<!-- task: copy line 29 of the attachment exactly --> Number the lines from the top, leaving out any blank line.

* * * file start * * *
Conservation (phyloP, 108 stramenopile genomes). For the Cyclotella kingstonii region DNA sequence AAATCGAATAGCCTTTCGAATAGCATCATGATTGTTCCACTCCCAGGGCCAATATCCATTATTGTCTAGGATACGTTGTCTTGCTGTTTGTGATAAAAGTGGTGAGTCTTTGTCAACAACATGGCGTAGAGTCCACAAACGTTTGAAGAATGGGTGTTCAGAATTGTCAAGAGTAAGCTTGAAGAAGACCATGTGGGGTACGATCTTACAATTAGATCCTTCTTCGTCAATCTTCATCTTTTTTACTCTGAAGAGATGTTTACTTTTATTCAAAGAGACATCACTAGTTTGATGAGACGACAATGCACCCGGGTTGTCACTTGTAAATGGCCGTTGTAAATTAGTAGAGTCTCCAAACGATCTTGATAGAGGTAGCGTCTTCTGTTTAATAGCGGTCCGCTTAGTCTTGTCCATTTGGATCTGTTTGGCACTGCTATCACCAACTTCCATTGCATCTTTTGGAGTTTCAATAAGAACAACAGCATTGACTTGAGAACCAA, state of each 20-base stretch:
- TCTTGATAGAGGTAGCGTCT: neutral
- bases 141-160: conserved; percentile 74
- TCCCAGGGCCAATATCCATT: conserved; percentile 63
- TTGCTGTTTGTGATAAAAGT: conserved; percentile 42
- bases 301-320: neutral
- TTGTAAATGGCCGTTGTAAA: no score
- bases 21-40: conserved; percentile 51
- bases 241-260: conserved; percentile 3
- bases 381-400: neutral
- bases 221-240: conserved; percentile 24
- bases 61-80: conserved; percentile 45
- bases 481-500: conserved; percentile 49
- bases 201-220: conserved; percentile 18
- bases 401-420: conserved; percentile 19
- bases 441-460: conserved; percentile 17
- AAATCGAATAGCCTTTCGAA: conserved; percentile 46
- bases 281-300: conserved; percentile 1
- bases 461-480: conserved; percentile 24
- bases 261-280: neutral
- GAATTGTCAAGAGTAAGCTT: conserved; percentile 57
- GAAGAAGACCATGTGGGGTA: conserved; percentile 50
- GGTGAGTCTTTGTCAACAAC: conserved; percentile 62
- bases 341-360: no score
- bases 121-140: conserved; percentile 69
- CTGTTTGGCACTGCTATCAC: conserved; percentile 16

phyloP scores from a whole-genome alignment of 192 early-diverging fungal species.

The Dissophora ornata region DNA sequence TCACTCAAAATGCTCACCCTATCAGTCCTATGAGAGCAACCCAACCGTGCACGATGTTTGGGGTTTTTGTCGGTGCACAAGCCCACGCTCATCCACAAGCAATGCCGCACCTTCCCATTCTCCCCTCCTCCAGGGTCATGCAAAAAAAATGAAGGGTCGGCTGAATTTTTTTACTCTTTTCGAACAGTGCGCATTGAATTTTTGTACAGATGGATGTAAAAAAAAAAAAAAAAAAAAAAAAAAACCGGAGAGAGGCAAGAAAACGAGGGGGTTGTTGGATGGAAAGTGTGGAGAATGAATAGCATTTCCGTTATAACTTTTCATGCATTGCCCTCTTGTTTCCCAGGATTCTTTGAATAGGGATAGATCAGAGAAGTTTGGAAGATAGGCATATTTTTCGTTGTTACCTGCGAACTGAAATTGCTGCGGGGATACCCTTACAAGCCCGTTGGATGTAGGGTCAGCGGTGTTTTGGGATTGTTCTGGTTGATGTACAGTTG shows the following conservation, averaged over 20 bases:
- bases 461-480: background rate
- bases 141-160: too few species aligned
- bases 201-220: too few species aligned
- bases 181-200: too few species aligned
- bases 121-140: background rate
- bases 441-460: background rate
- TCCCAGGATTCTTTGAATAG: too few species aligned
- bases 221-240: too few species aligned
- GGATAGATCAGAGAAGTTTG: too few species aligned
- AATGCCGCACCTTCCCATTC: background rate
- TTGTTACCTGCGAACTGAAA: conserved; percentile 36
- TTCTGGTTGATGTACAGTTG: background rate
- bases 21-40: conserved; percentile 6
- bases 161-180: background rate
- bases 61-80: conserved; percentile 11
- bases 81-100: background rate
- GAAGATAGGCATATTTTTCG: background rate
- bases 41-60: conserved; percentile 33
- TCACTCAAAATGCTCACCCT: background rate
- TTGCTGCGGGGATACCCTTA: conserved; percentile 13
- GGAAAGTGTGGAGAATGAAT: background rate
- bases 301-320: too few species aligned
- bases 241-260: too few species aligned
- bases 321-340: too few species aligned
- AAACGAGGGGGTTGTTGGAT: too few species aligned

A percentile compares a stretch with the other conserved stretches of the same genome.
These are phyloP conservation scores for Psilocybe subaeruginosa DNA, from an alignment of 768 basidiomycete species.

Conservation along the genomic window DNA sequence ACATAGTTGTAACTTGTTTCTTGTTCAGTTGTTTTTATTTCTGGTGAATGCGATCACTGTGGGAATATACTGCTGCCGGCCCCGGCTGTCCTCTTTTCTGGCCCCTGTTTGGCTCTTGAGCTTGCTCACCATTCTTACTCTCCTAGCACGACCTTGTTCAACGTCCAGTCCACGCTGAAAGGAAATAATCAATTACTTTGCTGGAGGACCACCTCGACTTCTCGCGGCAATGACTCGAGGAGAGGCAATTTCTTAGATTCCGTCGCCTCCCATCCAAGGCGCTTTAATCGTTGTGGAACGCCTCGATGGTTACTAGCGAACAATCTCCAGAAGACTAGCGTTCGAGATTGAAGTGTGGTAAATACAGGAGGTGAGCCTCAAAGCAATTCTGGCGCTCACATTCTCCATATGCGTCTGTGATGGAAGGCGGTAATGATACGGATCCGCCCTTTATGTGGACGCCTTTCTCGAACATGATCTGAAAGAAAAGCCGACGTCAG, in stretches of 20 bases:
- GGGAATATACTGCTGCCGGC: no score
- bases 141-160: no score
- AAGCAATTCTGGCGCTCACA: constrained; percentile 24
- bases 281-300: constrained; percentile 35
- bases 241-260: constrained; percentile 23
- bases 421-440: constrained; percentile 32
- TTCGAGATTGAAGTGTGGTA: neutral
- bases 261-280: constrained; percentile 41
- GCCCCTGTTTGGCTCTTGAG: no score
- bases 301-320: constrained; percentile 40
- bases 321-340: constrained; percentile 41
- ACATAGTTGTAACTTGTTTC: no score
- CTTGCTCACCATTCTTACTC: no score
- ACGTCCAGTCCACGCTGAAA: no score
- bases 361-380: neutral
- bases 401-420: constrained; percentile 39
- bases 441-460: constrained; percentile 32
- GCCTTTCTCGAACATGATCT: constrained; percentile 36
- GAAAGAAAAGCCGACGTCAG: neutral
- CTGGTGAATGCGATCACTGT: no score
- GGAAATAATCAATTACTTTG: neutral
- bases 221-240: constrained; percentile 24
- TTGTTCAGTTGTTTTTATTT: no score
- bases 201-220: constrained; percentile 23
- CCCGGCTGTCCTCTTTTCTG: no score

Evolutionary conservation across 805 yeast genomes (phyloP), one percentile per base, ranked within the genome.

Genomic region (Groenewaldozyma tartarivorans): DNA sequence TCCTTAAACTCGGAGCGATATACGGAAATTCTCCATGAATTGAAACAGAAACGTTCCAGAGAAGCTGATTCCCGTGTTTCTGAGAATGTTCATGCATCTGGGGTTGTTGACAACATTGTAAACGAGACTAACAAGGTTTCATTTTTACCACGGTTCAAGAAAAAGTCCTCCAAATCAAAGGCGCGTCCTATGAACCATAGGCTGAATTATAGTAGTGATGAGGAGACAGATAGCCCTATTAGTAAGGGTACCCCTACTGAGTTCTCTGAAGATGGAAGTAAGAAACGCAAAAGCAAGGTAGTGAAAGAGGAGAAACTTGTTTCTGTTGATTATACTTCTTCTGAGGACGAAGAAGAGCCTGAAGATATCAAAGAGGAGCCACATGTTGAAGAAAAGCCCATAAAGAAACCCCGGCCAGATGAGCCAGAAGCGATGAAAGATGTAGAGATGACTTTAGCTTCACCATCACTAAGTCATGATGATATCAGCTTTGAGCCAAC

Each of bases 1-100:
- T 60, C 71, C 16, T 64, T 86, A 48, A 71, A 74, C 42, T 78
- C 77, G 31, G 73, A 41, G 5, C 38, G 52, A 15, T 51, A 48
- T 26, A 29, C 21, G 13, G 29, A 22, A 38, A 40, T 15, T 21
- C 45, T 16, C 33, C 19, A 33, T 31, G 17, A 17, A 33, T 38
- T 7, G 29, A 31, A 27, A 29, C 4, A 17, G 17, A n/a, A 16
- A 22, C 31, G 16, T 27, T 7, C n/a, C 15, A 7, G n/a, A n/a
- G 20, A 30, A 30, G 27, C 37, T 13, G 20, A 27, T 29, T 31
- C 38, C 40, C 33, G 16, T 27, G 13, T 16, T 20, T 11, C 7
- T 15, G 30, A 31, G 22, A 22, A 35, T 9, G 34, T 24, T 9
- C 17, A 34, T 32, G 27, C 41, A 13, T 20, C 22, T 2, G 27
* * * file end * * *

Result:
- bases 461-480: background rate